cooked after the Otaheitean manner, two brace of fowls, and plenty of yams and plantains. After dinner, were served up bananas and a species of apple peculiar to the island, which we found very good. Every thing was clean, and conducted with great propriety. Grace was said both before and after dinner; John Adams saying it first, then every one in rotation, according to their seniority. After dinner, we took a look at the different plantations, and found that most of their labour consisted in raising yams. There was an abundance of plantains and some sugar-cane, from which they extract molasses and liquor. The land appeared capable of producing any thing, and abounded with many esculent roots that we had never before seen, nor could the surgeon, who upon this occasion was our botanist, find names for them. During our excursion, we were shewn a very curious tree. The trunk was about six feet in circumference, and proportionally long; the trunk, with the root and all its ramifications and earth about it, was lying in a horizontal position above the surrounding trees. The largest trees upon the island were in this manner. It appeared as if the branches had taken root downwards, and drawn the parent tree up; but we could not account for its unseemly position. John Adams informed us there were plenty upon the island growing in the same manner.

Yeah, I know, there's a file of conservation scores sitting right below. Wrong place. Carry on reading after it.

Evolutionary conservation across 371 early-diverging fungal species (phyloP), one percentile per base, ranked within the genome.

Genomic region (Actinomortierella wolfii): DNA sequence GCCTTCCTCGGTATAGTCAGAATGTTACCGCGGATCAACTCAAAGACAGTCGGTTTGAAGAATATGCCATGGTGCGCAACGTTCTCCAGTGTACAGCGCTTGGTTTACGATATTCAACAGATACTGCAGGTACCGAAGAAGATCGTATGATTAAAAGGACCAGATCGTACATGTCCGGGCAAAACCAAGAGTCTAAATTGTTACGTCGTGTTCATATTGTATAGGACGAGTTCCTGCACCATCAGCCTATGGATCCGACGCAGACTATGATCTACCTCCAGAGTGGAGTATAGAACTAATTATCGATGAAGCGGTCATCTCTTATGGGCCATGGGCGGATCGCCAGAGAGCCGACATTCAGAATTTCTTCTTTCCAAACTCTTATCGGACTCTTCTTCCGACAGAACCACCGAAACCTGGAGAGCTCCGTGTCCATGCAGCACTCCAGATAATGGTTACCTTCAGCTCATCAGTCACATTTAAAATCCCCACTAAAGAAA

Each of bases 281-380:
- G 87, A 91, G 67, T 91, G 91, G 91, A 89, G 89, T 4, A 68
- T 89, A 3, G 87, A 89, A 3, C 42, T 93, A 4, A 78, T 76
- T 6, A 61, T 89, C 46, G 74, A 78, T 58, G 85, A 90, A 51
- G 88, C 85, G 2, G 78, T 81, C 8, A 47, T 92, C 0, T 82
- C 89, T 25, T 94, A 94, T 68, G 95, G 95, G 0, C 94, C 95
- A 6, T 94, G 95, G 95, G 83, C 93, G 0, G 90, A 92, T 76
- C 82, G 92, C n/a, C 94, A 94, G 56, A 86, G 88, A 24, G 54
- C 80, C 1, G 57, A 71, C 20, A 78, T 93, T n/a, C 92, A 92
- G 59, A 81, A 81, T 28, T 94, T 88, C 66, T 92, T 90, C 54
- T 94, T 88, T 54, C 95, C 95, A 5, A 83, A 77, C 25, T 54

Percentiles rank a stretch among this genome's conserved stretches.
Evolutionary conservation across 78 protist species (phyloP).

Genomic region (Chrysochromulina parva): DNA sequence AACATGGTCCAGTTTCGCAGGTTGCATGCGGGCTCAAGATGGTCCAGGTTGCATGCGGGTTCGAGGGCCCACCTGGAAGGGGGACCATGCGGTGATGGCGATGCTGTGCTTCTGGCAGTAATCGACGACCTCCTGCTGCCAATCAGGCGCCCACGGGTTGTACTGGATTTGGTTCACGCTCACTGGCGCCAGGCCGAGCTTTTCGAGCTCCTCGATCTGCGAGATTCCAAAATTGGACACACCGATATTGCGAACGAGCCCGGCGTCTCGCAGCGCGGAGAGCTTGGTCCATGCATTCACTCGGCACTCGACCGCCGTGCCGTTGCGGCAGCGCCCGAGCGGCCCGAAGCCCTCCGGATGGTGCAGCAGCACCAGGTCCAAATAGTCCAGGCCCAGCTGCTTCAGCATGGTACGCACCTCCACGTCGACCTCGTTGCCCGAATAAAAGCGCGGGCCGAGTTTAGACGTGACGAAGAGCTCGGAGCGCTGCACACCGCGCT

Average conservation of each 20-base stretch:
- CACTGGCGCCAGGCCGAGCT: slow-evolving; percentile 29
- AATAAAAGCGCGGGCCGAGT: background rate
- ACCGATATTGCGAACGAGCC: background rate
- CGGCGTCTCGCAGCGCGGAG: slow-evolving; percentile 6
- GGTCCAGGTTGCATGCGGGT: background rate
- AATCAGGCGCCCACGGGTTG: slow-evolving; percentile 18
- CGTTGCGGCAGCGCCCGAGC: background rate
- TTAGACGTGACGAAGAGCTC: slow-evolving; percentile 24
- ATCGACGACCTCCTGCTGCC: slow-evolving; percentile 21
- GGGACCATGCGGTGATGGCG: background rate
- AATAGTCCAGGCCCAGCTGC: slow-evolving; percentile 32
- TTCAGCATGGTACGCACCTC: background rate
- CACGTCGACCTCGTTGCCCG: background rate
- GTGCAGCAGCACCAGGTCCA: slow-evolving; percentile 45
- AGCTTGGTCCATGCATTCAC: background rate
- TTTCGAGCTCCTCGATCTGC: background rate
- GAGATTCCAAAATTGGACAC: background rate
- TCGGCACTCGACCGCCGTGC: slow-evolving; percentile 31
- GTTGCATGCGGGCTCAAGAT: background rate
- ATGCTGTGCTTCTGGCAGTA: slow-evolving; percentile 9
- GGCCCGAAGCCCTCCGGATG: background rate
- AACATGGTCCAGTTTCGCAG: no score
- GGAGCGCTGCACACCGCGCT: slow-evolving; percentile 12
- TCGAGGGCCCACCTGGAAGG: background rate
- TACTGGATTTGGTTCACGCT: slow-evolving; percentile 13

In the evening, after supper, they entertained us with an Otaheitean dance, which consisted of various writhings and distortions of the body, by no means obscene, yet in no respect pleasant. While some were dancing, the rest sat down to look on, in company with six sailors belonging to the ship, when suddenly one of the young women jumped up and ran to her brother, saying, "she would not sit any longer near that naughty man. (pointing to one of my sailors), for he wanted her to commit fornication." I asked the man why he behaved so rude to people that had treated him so well? He told me that it was by mere accident he put his foot against hers, and that he had never spoken to her. After the Otaheitean dance, the sailors shewed their abilities in dancing, which excited great laughter and diversion. After the dance, we were shewn to bed; the surgeon and myself slept in the same room. We had each of us a good feather-bed and clean sheets, made from the bark of a